This really took my poor electric chainsaw to the limit. Some of the slabs were close to 30″ wide, and my blade is only 16″ long, It had to work very hard for this, and I think it took some umbrage. The motor now sounds distinctly different, and the blade has started to wiggle a little, even when all screws are tight.
And then there were the nails. I have no idea what it is that drives people into putting nails into live trees. Must be the sadist in them. I knew there were going to be nails, because a few were found already when the original slabs were cut from the trunk. But I found loads more. And these are just the ones I went through with the chainsaw. No doubt there will be more. As you can see, I ruined one chain completely. Some of the teeth have broken off, and the chain came off the blade and that ruined the runners. Luckily I have a spare chain, and could finish the job.
I then used my electric hand plane to make the surfaces as smooth and flat as I thought was reasonable. I reckoned that way it would be easier to apply the borax, and also expose a lot less surface to any new fungal spores and other nasties. The pic showing the jig above was taken quite early on in the day, and by the end of the day the shopfloor was covered all over 6″ deep in shavings (and it’s a big shop). I reckon all in all I produced about 100kg of shavings and waste pieces. This is all down to the fact that the original slabs were not cut with any particular care, since the guy was mostly concerned with getting it done quickly, without realizing the extra waste he was producing, and in consequence there were loads of misalignments of cuts. Never mind, all the shavings are going to Helen’s horses, and the cutoffs are going to Cathy’s wood burner. Nothing wasted.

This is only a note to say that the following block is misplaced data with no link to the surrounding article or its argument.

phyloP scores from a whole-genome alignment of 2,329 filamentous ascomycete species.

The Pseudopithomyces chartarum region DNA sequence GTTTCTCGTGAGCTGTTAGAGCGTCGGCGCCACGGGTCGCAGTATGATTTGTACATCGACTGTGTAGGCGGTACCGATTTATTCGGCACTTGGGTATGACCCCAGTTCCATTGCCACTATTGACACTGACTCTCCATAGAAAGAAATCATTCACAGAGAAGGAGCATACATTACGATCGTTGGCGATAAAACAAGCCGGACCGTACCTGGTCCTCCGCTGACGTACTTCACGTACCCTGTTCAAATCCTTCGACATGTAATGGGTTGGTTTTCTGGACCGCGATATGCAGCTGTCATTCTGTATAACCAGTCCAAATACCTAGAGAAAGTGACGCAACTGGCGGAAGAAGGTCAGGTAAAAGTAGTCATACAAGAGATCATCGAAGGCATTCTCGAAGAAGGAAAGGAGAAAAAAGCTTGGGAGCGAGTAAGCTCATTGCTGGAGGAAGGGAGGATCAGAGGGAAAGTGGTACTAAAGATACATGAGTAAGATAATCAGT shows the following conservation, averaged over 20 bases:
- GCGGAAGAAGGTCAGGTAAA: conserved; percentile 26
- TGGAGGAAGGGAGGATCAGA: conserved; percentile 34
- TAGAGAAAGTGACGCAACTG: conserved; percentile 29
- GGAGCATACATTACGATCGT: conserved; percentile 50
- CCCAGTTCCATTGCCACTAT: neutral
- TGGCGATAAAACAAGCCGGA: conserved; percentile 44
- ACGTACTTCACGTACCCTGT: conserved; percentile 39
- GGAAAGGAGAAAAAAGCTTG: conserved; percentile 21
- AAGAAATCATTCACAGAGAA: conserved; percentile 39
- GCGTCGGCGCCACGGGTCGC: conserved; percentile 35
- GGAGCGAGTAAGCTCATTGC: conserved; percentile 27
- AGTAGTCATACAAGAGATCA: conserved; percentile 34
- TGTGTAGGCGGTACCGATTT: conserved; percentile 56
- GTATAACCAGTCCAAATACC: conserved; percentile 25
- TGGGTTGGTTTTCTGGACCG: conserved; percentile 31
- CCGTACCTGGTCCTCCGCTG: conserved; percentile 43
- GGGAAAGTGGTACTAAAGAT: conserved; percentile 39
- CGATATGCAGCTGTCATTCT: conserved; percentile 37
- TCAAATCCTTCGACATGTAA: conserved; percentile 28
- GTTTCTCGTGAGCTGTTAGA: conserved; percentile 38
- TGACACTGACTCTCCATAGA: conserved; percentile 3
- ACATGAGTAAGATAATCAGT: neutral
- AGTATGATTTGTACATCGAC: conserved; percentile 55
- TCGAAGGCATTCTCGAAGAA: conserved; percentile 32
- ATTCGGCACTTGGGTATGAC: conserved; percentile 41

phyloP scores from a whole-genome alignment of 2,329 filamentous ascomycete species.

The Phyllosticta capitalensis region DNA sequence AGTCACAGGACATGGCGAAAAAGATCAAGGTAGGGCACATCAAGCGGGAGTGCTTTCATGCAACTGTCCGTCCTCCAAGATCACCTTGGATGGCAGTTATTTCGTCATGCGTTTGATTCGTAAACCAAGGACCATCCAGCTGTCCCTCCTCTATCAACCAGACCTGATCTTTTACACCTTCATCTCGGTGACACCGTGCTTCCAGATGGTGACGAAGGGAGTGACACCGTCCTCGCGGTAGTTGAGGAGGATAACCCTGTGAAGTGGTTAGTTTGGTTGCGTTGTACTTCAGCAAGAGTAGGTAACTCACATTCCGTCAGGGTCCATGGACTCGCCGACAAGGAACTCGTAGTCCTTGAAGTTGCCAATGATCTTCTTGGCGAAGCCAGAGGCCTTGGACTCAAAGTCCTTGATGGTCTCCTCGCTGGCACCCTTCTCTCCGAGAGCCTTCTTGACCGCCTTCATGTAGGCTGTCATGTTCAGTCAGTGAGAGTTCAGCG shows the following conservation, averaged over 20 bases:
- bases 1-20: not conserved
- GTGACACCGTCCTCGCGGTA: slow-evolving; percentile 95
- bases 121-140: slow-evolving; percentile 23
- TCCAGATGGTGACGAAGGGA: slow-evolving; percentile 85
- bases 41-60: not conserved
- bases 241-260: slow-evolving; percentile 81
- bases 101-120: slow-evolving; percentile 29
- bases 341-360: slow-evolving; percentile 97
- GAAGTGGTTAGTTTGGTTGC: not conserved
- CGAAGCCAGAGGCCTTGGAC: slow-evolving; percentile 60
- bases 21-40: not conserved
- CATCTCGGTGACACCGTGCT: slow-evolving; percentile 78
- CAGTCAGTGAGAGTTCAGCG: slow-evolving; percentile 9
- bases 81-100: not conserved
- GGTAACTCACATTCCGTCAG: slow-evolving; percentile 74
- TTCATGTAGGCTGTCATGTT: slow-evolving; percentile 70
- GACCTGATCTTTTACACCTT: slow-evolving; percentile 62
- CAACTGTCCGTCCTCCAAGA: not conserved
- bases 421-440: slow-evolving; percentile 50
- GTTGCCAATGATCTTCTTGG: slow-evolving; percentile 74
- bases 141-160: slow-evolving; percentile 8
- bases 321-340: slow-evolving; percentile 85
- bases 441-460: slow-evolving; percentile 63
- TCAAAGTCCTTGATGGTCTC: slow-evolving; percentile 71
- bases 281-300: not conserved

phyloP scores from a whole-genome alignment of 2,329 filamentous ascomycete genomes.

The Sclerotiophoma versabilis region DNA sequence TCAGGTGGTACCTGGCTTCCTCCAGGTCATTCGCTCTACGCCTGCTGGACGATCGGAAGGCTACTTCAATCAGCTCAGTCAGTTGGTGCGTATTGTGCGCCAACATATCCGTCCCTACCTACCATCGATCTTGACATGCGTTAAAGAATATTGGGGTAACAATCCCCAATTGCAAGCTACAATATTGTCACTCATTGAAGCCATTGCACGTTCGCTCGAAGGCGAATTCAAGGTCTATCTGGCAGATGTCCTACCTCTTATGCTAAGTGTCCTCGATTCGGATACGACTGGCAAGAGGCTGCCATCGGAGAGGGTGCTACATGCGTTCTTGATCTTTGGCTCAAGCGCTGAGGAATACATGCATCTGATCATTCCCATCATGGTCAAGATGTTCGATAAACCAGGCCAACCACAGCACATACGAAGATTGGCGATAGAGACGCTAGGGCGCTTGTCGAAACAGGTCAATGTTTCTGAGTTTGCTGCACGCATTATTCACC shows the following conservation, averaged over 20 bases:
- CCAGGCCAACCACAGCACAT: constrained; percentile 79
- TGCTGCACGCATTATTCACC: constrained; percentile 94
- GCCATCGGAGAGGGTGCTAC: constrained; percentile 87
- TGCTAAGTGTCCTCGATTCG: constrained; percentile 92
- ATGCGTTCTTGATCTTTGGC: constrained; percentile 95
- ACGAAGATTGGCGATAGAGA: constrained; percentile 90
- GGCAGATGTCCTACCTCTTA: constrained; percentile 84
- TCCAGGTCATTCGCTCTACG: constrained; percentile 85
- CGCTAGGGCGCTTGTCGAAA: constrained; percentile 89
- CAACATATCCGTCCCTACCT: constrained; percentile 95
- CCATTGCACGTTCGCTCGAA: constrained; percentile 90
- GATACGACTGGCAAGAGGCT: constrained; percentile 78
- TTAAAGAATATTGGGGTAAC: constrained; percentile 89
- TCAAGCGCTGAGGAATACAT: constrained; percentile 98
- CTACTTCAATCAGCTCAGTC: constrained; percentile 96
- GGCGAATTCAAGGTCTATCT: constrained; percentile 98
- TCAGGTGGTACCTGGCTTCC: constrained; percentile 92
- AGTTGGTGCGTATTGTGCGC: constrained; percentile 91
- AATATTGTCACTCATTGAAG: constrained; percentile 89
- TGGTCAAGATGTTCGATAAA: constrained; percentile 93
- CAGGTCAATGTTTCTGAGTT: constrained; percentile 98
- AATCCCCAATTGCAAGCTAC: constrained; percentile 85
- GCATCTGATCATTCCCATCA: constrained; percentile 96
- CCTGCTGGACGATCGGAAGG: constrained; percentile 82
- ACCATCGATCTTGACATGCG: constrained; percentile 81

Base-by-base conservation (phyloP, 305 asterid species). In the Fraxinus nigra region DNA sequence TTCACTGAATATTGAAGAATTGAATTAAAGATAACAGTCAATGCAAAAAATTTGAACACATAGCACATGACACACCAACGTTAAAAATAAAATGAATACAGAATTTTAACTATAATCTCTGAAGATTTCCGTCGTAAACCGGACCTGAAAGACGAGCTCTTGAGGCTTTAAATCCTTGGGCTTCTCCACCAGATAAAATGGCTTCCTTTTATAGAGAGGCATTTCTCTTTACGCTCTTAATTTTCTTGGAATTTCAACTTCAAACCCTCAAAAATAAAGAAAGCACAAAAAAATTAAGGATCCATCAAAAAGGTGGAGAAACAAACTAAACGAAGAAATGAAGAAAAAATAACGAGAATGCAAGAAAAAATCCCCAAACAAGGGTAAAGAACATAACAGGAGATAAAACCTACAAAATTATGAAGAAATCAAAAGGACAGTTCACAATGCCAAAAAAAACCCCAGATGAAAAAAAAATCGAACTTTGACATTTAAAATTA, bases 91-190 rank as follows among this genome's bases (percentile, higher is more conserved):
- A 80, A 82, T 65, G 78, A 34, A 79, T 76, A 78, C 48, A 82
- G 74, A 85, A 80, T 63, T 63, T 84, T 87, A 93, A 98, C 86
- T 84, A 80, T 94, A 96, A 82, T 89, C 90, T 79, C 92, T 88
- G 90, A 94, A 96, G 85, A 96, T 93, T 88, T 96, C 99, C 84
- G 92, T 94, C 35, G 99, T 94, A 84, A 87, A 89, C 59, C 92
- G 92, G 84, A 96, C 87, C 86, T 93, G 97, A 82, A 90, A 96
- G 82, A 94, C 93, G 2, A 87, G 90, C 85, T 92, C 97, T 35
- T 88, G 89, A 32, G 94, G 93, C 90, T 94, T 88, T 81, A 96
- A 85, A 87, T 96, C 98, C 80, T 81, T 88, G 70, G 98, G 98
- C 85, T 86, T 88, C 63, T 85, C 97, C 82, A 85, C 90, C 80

- The ripples are everywhere, except for the very core of the tree. This is consistent with Malcolm’s theory, since the young tree would have had the strength to support its own weight and therefore not develop ripples.
- The upper part of the trunk was cut off right at the point of the first major crotch, and right beneath that crotch is some of the most beautiful figure I have ever seen (see image).
- The grey stain was already having a go, and hopefully I managed to cut most of it off and kill the rest with the borax. Would be a shame otherwise.
- There are places where the wood inside the tree is effectively green! See image.
So now this is all sealed and treated and stacked and stickered in the garage. The pile is about my height, and I reckon there is about a ton of the finest rippled/flamed/curly/fiddleback/younameit sycamore, and all of it for £40, 3 trips to Birmingham, and 3 days of hard work. OTOH, one of the big slabs, which is about 6″ thick. will easily yield enough material for at least a dozen guitar body sets, and they sell for about £60 a pop. That’ll be £720, possibly more. In a few years time, since it has to dry out first.
So, all in all, I did have to put some time and effort into it, but in the end it was down to Steve Earis being a good friend, and just plain old good luck.